I know my thoughts above are fragmented… discuss?

        #2 Mae.. have you thought about revoking Lily’s birth certificate? I haven’t done it.. yet. It’s legal and disallows the state from any involvement, obviously in this case CPS related — while the state would have NO BUSINESS legally intervening in a Federal matter of not paying another taxxx to the GUUVman — if Feds used states power against the states will through coercion… you get where I’m going. If the Fed is flexin’ muscles and tearing apart state’s rights, we’ve got bigger issues. Lily is fine. She ain’t goin’ nowhere. If needed, me and a few others I know will exercise our 2nd ameNNment rights on her behalf :)

        And while I DO NOT fear my government (they should fear me, that is their role) I have intentionally mis-spelled several words in this post in order to avert the search-bots from finding me.

        that is a joke.
        .-= Scott C´s last blog ..Picture update! =-.

        • Scott C says:

          just realized that my “wealth gap” comment sounded commie. NOT intended. however, look at Africa, spec. Ivory Coast, SA, Kenya — you have SUPER RICH due to exploitation of slave labor and then the poor, $3 a month folks who are bitter and full of hate towards the Manse-dwellers.
          .-= Scott C´s last blog ..Picture update! =-.

      • A. B. says:

        Amen, Heather! Charity begins at home. When it is forced or put into corporate hands, much can go amiss

    • Sarah says:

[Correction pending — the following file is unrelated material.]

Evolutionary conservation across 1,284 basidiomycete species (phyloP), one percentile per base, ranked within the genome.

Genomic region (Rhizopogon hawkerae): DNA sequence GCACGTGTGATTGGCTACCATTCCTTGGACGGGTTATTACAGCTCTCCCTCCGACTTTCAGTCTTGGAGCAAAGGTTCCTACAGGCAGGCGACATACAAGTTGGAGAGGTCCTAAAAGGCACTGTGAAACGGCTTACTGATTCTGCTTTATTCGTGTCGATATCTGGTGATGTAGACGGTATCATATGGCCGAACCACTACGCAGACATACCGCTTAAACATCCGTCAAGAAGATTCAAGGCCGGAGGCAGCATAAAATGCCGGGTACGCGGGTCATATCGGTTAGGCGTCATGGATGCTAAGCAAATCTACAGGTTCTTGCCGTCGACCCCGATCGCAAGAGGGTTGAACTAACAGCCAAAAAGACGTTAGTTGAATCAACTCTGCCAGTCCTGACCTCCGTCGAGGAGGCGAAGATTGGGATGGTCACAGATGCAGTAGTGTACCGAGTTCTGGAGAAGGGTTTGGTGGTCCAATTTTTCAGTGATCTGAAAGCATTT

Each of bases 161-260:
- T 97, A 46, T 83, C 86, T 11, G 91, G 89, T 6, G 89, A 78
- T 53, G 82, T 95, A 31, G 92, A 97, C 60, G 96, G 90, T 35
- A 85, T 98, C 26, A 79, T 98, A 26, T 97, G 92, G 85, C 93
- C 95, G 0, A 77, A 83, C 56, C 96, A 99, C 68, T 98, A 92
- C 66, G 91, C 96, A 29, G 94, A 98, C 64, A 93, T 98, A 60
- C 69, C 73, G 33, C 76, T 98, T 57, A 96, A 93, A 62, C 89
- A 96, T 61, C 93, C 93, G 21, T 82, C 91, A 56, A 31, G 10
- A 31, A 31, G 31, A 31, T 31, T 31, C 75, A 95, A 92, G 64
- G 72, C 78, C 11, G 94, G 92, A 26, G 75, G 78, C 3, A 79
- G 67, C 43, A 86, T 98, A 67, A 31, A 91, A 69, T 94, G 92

They’ll probably take it out in your taxes. I’m a Christian, it’s not that I don’t want to pay for someone Else’s insurance. It’s that they are TAKING OUR FREEDOM AWAY! We as believers shouldn’t have to be forced to help others. It should be because we fill the desire or prompting to do it. What are government is doing in every way is SATAN’s plan! And we should all recognize it for what it is. The bible warns us of these things. Read Revaluations, it’s all got to happen sometime, right? We all CAN do something and it starts in our own homes then doing our part by Voting for people that are GOD fearing, that know that this Country was built upon God and our Freedom! Sorry, didn’t mean to sound preachy, but I just wanted to people remember why we are here on this earth and it’s to have freedom to choose right from wrong. If we do are part as Children of God, we will all be taken care of, even if that means passing on from this life to the next. Or living a healthy or even a painful life. The good thing is we get to CHOOSE how we will live the life we have been giving.